Notes for a talk I gave on fractal image compression, in August 1991.
Fractal image compression offers enormous compression ratios. I'll talk about how an image is reconstructed from compression data, and how images are encoded, and the errors introduced.
Consider an image like this square. I am going to replace it by three copies of itself, each transformed differently. Taking the origin as the bottom left corner, the first copy is shrunk to half the size of the original, the second is shrunk and moved up, the third is shrunk and moved up and right. (You can do this quite easily for yourself using a drawing package. I used MacDraw.) 

The result is these three smaller squares. Now I do exactly the same thing again, but using this image as the original to be transformed. So I take three copies of this picture, and transform them as before. In fact, I will keep iterating, and repeat the whole process four more times. 

The result, after recursively applying the transformations five times, is this triangular shape. In the limit, we get the famous fractal called the Sierpinski triangle, or Sierpinski gasket. So, the original square, plus the three simple transformations, are all the data I need to describe this very detailed image. In fact, the compression factor is even better than that. 
The final image is independent of the original image; it is uniquely determined by the transformations alone. So the Sierpinski triangle is fully described by the three transformations, and nothing more. I can demonstrate this by taking a very different initial picture; an ellipse rather than a square. I will apply exactly the same transformations to this, five times again. 

And this is the result. You can probably still see the little ellipses in this diagram. But you can see that they are tending to the same limit, even though they were very different initially. 

But if I take a different set of transformations , I get a different result. Here I have taken four copies of the original each time, and translated them differently. The result is very different from a Sierpinski triangle. 
Each of these fractal images is defined by a set of affine transformations .
An affine transformation is a linear transformation (a scale change, a rotation, a shear, or a reflection) as described by a 2×2 matrix A , plus a translation as described by a vector b :
w x = A x + b
So a single affine transformation w is defined by just 6 real numbers.
The Sierpinski triangle was defined by three affine transformations, or just 18 real numbers. This is the reason behind the fantastic compression ratios possible with fractal compression.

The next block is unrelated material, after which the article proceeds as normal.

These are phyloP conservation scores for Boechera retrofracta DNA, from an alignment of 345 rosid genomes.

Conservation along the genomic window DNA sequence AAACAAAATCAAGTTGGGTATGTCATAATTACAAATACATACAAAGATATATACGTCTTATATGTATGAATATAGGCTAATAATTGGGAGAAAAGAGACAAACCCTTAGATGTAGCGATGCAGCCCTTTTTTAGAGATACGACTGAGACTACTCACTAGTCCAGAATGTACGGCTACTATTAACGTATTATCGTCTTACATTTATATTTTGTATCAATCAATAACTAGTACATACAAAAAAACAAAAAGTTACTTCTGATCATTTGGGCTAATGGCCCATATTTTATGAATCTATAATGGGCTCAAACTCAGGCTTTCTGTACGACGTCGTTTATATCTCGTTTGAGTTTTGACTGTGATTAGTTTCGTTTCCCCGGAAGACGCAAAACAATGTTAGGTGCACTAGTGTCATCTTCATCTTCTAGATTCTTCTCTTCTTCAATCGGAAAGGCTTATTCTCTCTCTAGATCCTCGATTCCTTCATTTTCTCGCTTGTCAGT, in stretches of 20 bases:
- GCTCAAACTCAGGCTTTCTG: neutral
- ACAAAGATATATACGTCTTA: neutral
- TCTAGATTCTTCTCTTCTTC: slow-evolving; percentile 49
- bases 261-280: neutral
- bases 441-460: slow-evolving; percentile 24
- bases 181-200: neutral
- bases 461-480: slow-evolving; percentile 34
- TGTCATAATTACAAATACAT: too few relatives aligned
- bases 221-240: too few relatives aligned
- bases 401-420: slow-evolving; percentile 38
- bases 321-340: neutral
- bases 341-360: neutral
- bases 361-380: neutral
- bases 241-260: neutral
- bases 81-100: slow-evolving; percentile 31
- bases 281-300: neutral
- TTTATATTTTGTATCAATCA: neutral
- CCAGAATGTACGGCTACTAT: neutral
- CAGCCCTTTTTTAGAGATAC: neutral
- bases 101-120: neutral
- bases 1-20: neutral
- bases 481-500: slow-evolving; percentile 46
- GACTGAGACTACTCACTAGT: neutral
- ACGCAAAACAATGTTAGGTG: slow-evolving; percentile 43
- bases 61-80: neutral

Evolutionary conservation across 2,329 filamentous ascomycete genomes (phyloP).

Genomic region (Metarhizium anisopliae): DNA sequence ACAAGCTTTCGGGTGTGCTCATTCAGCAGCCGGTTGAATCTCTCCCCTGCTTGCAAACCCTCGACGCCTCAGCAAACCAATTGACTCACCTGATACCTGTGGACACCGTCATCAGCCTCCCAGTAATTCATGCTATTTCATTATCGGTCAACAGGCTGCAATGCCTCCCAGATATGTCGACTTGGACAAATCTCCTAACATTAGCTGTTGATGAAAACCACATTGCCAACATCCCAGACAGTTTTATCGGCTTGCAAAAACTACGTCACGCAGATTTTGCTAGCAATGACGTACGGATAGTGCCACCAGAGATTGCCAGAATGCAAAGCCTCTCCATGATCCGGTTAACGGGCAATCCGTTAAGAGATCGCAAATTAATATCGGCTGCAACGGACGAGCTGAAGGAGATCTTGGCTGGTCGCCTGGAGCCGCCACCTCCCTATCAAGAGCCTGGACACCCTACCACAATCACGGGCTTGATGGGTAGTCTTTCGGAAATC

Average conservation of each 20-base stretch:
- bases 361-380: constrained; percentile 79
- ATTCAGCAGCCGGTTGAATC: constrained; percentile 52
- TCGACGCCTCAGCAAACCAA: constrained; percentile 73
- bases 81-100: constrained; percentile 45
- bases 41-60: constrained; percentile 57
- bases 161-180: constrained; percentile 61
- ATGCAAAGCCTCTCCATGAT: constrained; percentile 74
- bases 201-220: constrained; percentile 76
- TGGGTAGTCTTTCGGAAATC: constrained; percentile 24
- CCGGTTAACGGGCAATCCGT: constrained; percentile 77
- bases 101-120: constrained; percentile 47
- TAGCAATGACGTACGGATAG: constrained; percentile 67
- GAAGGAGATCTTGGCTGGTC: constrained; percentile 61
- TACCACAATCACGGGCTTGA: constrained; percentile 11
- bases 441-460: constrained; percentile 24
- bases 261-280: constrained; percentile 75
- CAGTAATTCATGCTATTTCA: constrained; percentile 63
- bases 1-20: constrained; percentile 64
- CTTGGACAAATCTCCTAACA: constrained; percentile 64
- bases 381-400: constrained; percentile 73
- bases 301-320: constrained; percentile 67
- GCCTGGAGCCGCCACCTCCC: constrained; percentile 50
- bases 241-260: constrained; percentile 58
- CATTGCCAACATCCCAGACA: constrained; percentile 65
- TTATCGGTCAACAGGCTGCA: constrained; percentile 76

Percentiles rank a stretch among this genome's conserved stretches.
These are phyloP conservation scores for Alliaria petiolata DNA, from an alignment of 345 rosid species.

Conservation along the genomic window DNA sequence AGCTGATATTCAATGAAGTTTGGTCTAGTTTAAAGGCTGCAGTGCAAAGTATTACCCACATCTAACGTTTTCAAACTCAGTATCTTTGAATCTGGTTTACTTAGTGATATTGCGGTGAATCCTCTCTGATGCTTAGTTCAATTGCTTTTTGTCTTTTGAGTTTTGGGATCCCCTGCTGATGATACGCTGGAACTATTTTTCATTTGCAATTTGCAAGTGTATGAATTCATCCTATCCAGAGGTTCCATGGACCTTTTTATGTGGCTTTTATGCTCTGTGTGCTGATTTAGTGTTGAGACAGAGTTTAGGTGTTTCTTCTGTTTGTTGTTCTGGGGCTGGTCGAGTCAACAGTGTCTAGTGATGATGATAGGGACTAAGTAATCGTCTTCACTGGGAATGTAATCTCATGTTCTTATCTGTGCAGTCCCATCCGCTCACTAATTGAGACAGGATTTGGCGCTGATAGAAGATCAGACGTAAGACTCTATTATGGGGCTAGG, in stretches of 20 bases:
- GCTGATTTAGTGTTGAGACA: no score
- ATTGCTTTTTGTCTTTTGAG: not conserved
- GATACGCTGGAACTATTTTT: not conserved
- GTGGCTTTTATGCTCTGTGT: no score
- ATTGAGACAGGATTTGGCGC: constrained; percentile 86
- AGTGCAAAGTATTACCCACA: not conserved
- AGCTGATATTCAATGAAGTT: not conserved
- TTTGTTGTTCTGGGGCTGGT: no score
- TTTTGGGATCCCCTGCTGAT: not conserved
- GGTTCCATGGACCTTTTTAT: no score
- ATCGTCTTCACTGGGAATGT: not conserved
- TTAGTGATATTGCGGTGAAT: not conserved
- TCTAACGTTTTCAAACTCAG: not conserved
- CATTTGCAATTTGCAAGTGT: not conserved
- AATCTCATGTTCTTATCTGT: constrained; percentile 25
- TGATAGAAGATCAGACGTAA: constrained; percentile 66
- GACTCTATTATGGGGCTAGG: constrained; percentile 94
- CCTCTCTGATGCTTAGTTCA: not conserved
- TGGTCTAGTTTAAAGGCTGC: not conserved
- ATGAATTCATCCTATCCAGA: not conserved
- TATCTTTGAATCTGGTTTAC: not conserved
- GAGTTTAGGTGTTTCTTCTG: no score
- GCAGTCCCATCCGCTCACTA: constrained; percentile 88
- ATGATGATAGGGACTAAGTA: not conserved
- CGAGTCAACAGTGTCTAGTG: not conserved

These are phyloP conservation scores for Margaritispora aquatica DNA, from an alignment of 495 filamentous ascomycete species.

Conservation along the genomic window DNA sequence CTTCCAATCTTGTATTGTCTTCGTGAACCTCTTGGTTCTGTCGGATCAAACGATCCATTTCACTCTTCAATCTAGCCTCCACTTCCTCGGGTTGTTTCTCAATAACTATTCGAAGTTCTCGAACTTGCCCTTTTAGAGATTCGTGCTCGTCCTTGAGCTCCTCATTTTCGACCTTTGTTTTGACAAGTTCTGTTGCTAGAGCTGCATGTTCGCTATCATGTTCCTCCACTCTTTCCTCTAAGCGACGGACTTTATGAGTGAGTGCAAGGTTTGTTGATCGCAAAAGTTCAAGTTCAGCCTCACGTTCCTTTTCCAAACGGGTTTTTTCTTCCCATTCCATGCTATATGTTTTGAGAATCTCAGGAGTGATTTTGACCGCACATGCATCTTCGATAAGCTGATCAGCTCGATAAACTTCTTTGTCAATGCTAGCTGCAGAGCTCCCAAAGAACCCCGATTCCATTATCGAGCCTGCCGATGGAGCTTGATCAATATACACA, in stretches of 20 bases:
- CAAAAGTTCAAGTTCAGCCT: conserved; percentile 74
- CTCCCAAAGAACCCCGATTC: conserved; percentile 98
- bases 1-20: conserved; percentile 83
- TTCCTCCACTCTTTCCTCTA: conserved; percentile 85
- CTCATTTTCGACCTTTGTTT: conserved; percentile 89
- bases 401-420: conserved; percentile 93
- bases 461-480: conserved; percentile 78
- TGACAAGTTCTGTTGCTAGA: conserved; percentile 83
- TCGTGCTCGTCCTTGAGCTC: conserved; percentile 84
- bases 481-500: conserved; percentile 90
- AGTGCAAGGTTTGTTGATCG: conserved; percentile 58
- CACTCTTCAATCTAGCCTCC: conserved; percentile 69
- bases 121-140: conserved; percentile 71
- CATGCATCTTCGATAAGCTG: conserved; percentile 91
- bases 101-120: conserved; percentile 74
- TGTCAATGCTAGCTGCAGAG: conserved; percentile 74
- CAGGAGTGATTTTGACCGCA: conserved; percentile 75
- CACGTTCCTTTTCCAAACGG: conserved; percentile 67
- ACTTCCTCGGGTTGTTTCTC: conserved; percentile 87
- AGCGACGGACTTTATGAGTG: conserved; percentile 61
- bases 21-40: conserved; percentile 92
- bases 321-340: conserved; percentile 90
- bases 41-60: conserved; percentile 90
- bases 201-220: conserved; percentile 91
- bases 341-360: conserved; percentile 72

If two pictures are related by a linear transform t , then their encodings are also related. So once you have the encodings for a picture, you automatically get for free the encodings of all the other pictures related to it by linear transformations. 

{ w _{ i } }  { t o w _{ i } o t ^{ ~ } } 
Given the details of the affine transformations, you can recreate the image as I've described, by using a drawing program to copy areas of the screen, shrink them, rotate them, and move them. But that isn't a good way for a program to draw them. Instead, you can use the Rendering Algorithm :
After many iterations, you get a picture that begins to look like the Sierpinski triangle. In the limit, this picture converges to the same result, independent of the random sequence of transformations. (So the algorithm is parallelisable: different processors can use different random sequences, and overlay their results.) 
So, given transforms, we know how to recreate the image. To compress an image, we first have to find the transforms. The Collage Algorithm gives a way to do this: completely cover the original image with lots of little transformed copies of itself. The top left picture shows a leaf shape covered by three little, similar leaves. The top right shows the picture defined by these transformations. The bottom shows a poor collage, with a final picture that doesn't look much like the leaf. 

[figure 3.10.1, Barnsley 1988 ] 
The Collage Algorithm tells us how to find the transforms; the Collage Theorem tells us how close the resulting picture will be to the original.
If the difference d (the Hausdorff measure) between the original and the collage is less than e , then the difference between the original and the generated image is less than e / (1 s ), where s is the size of the largest collage piece (so don't use large pieces!):
d (original, collage) < e => d (original, final) < e /(1 s )
This gives an objective measure of the error introduced by the compression. The error can be reduced by having more pieces in the collage, covering the original better, but reducing the compression ratio. So there is an objectively measurable tradeoff.
The compression encodings do not exhibit the common chaotic property of 'sensitive dependence on initial conditions'. Which is fortunate, because such encodings would be useless if a small change in the transforms, say a rounding error, caused a very different picture. But a small change in the encodings gives only a small change in the resulting picture (this result is implied by the Collage Theorem). So it is possible to interpolate between two images by interpolating between their transforms. The picture shows interpolation between two cloud images. 

[plate 9.8.5, Barnsley 1988 ]